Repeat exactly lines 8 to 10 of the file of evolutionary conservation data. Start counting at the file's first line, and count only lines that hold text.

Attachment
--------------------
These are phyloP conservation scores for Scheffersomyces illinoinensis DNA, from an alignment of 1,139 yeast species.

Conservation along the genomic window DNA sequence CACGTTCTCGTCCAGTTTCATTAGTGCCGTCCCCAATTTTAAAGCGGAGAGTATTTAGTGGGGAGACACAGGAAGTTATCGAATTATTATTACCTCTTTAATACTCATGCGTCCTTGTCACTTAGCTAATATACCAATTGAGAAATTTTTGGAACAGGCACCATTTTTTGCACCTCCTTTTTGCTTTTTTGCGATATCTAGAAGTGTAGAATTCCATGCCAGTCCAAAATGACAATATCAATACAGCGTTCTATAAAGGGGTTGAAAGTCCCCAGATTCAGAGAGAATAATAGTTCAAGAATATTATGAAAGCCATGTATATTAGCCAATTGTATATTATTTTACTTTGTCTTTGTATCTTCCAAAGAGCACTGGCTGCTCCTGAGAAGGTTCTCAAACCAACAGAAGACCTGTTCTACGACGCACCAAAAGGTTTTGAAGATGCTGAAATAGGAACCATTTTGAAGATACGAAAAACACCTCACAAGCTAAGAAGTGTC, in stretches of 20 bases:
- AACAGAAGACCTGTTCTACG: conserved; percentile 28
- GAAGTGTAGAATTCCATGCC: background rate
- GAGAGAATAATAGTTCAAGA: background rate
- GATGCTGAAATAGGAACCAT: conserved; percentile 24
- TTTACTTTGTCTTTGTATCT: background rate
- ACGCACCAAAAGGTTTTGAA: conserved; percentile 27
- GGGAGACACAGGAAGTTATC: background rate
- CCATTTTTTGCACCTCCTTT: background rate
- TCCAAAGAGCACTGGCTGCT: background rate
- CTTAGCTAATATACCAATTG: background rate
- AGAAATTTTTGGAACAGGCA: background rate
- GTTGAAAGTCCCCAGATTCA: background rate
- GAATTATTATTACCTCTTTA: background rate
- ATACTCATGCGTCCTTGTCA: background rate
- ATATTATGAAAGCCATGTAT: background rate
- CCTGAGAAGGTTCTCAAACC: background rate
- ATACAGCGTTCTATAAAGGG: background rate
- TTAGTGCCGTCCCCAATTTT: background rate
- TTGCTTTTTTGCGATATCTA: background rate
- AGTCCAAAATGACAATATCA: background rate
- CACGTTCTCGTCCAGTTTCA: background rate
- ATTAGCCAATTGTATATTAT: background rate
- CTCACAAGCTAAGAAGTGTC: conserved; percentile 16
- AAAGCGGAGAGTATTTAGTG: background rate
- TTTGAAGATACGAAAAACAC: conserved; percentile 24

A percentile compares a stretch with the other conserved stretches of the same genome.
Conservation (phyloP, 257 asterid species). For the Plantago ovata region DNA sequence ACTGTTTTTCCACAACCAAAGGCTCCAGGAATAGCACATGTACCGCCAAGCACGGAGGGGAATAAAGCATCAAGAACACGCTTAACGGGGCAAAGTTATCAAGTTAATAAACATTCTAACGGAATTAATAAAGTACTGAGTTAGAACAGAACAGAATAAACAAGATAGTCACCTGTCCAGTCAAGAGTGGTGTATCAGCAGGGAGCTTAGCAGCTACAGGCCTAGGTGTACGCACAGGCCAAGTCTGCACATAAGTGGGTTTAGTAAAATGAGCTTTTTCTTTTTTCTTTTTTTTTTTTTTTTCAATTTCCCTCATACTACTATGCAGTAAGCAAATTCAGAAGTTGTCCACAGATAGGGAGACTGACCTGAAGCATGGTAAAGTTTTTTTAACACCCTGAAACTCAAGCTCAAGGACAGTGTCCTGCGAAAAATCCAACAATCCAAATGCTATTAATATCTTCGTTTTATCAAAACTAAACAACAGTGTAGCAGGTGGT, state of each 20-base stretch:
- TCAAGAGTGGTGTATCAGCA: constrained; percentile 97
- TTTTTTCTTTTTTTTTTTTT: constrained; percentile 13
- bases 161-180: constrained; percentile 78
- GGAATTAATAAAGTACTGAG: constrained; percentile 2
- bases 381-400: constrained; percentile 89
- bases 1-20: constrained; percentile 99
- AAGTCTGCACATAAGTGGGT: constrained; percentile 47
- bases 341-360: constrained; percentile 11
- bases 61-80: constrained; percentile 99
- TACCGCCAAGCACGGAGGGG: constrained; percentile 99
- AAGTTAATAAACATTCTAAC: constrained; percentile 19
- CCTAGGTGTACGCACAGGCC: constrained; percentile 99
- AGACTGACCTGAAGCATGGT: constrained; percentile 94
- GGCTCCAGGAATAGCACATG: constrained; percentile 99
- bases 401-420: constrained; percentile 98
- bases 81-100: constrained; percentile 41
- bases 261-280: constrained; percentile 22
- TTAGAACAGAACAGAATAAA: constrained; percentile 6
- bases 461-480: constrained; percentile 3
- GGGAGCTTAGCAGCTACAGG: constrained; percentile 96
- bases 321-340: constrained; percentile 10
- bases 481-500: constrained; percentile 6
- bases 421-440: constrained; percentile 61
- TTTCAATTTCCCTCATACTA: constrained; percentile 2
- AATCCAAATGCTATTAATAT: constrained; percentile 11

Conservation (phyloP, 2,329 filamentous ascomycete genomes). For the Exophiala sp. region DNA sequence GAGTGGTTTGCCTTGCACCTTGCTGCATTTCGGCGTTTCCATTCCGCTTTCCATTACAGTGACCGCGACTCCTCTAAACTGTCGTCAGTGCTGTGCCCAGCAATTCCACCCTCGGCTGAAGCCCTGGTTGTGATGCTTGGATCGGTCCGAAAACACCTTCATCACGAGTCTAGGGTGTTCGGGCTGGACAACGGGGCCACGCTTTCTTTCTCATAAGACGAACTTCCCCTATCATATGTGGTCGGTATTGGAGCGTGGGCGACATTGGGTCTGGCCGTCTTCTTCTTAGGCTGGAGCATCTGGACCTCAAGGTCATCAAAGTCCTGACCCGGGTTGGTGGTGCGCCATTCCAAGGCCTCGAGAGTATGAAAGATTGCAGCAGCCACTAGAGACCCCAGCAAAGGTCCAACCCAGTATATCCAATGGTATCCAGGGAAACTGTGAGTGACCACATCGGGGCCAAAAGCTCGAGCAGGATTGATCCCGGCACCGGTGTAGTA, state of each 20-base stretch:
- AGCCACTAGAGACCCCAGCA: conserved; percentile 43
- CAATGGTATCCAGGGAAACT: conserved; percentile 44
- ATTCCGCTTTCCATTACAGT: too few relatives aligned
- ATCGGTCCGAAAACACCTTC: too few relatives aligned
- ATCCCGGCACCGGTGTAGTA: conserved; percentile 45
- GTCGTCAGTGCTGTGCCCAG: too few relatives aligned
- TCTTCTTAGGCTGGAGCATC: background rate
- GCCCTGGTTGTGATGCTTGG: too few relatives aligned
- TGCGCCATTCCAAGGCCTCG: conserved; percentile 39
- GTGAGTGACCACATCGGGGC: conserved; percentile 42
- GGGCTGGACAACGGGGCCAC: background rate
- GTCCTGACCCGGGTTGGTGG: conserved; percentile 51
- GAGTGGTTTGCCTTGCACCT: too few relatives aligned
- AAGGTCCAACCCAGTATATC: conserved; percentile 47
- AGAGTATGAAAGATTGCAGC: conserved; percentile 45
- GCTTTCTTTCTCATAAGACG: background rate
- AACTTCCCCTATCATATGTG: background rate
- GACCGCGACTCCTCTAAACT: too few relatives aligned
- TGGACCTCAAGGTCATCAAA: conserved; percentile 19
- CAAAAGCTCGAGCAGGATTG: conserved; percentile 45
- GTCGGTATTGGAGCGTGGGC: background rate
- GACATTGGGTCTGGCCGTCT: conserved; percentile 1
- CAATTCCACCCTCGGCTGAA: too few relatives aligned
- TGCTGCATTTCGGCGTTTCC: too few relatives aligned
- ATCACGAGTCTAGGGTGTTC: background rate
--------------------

- ACGCACCAAAAGGTTTTGAA: conserved; percentile 27
- GGGAGACACAGGAAGTTATC: background rate
- CCATTTTTTGCACCTCCTTT: background rate